The Runner Sports

NFL Meet Rugby League – A Match Made In Heaven

Alright NFL, let me introduce you to your cousin, rugby league. Some refer to rugby league as ‘The game they play in Heaven’ and while the argument as to which code that phrase belongs to rages on, one thing is for certain, the NFL and rugby league are a match made in Heaven.

If you are a fan of American football when you watch a rugby league match, be it the National Rugby League in Australia or Super League in the Europe, you’ll find an odd familiarity with the sport. What football refers to as downs, rugby refers to as phases; in football you have four downs to get at least 10 yards to continue the drive, in rugby league you get six phases to score or you turn the ball over “on downs” unless you kick it away.

Now, this isn’t like a punt in football, it’s more like a designed play looking to move the ball forward in an attempt to recover the ball in the “end zone” or try zone while understanding you’ll likely lose possession. In other words, it’s an organized play often deteriorating into chaos. It’s a blast.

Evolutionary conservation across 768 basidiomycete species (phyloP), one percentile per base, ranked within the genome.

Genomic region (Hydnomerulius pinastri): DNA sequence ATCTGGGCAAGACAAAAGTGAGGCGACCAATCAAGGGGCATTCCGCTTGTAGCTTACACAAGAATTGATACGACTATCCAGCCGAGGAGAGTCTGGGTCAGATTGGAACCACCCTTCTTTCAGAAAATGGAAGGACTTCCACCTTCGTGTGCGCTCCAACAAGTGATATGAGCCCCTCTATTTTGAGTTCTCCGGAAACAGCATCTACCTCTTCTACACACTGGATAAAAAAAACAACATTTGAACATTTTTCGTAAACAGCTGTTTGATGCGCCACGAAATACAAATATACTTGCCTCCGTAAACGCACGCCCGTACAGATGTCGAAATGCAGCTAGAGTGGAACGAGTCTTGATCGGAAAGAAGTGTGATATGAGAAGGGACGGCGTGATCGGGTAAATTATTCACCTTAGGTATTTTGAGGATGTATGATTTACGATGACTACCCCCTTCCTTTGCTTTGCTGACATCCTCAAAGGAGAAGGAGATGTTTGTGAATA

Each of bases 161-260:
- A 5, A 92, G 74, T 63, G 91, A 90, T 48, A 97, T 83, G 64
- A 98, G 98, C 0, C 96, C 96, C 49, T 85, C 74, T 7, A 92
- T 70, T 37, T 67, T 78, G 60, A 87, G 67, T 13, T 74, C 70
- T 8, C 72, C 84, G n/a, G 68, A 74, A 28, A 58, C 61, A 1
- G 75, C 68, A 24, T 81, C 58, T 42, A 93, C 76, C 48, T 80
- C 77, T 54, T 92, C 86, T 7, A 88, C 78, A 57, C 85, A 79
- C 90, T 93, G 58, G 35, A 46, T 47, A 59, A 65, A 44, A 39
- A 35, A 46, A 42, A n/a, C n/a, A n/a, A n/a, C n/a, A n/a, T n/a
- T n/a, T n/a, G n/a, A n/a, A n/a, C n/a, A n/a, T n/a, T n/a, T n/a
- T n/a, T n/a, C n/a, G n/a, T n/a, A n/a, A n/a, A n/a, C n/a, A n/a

So why should the NFL care about rugby league? For one, rugby league is a great way to develop tacklers and observe athletes in an environment as close to football without it being football. In essence, it would become a minor league development avenue while tapping into another fan market. It’s also a summer sport in the Southern Hemisphere and could be here as well giving the NFL that key offseason market opportunity to keep fans engaged as well as gain new fans.

The NFL is popular in rugby league nations like Australia, New Zealand, and various European countries. Football loving nations like Germany, Poland, and Russia have growing or established rugby leagues and extremely large humans built for both rugby league and football. Jarryd Hayne is the most famous crossover athlete from rugby league to the NFL with the San Francisco 49ers but NRL players Valentine Holmes and Jason Taumalolo are attempting the crossover as well and more will come. Imagine if they had a place to go when they didn’t make it in the NFL, someplace where NFL scouts wouldn’t have to travel half way around the world to observe their development while they continue to play a sport they’re more comfortable with.